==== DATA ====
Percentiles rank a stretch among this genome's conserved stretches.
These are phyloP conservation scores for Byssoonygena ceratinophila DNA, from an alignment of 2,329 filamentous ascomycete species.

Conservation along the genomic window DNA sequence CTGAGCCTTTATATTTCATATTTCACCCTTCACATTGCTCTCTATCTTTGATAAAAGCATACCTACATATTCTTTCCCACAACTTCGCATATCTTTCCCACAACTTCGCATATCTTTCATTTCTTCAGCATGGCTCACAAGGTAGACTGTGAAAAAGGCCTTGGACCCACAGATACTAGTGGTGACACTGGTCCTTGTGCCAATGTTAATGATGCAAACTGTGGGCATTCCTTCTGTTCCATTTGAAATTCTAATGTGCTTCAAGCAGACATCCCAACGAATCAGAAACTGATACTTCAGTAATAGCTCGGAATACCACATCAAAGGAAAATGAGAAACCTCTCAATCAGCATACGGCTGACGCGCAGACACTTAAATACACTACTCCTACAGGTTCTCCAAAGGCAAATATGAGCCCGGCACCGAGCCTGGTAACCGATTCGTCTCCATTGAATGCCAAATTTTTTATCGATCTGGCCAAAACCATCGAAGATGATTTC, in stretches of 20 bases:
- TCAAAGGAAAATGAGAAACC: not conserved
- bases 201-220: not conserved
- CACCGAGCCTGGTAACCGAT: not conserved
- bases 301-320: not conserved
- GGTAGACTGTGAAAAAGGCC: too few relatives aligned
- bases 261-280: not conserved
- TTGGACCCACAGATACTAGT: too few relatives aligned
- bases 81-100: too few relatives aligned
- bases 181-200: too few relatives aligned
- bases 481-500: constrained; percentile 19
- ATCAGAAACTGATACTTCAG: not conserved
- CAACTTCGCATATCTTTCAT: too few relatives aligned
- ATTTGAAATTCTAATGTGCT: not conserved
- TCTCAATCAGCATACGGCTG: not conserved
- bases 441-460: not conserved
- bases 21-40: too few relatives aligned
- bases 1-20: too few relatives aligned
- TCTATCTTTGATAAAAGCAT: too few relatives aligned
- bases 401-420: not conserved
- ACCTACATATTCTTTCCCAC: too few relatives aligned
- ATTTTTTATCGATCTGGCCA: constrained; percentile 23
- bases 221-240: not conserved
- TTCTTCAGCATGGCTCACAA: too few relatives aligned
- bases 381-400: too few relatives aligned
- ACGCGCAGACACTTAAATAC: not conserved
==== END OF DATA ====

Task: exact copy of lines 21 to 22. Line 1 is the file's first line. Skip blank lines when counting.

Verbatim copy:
- TCTATCTTTGATAAAAGCAT: too few relatives aligned
- bases 401-420: not conserved